2. The trombone is said to be the “Voice of God”.

Some say that Beethoven and other composers described the Continue reading ’10 Interesting Facts About Trombone’

10 Tips to Motivate Your Child to Practice

By Jenny Silva

We’re sure that everyone with children knows how challenging it is to motivate a child to practice. Every day there are activities that are vying for your child’s attention. Consistent and smart practice is essential to growing as a musician. The sooner your child can start to develop a regular practice regimen, the more apt they will be to succeed in their musical endeavors. Here are 10 tips to help motivate your child to practice:

1) Make practicing part of the routine – same time every day.  Ideally, it should be before the fun stuff – TV time or computer games. Play with what time of day works best for you. My kids are morning kids, and so morning practice works well for us.

2) Set realistic expectations for Continue reading ’10 Tips to Motivate Your Child to Practice’

Tips for Woodwind Doublers

By Carolyn Walter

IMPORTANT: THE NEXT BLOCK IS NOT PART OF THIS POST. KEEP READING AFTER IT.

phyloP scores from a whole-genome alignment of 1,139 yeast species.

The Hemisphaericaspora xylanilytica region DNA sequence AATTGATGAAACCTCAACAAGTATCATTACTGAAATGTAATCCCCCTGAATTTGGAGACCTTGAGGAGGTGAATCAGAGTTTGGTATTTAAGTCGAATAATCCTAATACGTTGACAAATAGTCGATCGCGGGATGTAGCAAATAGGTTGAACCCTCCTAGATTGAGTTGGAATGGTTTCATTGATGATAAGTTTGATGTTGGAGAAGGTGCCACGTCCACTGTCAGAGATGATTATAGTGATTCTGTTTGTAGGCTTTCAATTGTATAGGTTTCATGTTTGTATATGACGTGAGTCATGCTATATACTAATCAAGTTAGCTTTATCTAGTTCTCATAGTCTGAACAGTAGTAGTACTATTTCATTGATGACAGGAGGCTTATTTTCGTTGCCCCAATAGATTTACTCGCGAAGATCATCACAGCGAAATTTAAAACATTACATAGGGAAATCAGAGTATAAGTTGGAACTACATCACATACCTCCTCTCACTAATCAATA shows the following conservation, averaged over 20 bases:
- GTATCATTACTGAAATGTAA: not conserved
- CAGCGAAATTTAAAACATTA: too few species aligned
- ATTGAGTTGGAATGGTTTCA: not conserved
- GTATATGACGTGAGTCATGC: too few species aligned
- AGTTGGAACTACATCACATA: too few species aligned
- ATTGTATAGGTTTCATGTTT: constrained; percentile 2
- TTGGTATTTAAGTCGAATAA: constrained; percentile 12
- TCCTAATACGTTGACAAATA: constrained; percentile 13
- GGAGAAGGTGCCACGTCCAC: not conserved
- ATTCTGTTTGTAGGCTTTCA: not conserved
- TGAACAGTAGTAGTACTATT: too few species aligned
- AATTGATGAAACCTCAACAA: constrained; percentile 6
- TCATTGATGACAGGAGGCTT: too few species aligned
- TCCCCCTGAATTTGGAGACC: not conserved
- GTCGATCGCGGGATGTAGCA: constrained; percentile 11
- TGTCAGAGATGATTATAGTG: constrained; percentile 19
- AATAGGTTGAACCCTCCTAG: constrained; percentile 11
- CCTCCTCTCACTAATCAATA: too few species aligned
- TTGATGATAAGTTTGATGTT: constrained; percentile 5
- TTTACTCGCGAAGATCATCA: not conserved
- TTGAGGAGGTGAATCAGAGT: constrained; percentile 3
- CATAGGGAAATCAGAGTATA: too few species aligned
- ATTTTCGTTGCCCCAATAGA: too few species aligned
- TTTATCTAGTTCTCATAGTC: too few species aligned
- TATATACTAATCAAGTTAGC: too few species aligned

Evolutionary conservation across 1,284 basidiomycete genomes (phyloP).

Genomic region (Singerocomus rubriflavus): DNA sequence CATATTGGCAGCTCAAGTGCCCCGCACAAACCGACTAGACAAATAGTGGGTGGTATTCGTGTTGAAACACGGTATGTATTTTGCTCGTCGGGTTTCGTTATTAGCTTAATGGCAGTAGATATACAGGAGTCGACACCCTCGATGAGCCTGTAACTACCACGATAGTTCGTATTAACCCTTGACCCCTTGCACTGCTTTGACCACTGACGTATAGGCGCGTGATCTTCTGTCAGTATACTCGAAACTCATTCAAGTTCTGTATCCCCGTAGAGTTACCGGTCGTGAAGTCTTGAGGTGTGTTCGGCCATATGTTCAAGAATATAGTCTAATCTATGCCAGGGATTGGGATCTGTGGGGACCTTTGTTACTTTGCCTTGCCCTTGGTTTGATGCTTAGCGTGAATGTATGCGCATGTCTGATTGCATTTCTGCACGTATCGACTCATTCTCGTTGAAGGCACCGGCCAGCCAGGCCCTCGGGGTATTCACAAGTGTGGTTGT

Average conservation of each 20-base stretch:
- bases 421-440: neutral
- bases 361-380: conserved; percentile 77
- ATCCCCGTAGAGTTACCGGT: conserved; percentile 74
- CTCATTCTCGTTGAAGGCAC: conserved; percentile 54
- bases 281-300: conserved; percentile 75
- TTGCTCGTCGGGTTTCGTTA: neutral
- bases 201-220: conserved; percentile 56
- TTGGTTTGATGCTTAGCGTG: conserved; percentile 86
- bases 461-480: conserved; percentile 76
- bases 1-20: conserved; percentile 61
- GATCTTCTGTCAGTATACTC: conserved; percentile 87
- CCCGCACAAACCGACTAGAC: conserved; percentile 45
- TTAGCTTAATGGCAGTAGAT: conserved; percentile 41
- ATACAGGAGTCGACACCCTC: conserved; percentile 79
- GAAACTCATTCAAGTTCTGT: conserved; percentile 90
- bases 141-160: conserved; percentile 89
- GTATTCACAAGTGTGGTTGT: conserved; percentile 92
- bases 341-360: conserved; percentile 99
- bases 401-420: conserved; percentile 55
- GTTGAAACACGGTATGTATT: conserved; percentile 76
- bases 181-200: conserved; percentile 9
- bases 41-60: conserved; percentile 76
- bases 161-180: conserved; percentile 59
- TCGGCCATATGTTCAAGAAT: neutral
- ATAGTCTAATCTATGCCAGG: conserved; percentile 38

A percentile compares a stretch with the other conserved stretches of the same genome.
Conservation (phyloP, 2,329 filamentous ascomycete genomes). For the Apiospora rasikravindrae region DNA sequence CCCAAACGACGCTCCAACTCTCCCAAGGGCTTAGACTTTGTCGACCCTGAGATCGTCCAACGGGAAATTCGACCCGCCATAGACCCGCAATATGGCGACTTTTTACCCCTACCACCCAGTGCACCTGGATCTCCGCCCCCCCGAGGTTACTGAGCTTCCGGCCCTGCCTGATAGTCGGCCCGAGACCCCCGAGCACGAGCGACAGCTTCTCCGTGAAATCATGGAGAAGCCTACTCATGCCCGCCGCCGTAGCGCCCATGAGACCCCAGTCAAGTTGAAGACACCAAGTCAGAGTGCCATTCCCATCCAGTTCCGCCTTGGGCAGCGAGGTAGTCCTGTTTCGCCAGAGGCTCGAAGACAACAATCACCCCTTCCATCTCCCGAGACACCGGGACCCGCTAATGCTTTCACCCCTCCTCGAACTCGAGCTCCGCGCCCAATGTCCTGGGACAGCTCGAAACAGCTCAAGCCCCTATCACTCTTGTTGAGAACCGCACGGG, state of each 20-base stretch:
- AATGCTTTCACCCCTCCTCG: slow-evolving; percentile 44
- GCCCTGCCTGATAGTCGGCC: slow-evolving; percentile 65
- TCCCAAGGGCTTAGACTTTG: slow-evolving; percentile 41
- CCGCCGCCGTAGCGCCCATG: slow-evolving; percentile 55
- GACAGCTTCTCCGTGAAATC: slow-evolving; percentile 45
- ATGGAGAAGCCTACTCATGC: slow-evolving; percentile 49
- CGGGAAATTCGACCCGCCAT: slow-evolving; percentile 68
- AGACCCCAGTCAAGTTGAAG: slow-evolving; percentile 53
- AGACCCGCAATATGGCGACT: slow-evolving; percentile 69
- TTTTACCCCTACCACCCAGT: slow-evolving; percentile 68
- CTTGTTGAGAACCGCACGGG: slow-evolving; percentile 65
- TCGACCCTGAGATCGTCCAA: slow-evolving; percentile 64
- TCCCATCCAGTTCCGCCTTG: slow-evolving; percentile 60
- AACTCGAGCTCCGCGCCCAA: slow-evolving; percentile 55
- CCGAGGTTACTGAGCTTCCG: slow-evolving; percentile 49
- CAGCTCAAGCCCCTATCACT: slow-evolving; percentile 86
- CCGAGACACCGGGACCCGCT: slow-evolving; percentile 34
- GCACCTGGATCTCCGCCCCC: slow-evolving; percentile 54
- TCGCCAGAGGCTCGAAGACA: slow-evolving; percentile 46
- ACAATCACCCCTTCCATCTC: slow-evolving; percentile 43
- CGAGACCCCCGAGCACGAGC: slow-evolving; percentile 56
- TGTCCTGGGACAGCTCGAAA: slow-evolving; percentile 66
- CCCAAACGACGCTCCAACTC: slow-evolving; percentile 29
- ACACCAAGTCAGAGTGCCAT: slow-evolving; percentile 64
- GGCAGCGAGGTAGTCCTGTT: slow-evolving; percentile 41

Woodwind “doubling,” or performing on multiple members of the single reed, flute or double reed family, is a fairly common practice.  From an arranger’s standpoint, utilizing players who can double on multiple woodwinds vastly expands the available stylistic and timbral palette available, especially when there can only be a finite number of players in an ensemble.  It may seem a bit unfair, but doubling is even expected in certain musical subcultures.  For example, a member of the sax section in a jazz big band is often expected to pick up a clarinet or flute for portions of a number. In some cases they may be asked to cover a whole song on the alternate instrument.  When a woodwind specialist works in a musical theater pit orchestra situation, their music will sometimes call for the use of not only clarinets, flutes and saxes but oboe, english horn or bassoon as well. If an artist is already skilled at one woodwind, it is often the case that Continue reading ‘Tips for Woodwind Doublers’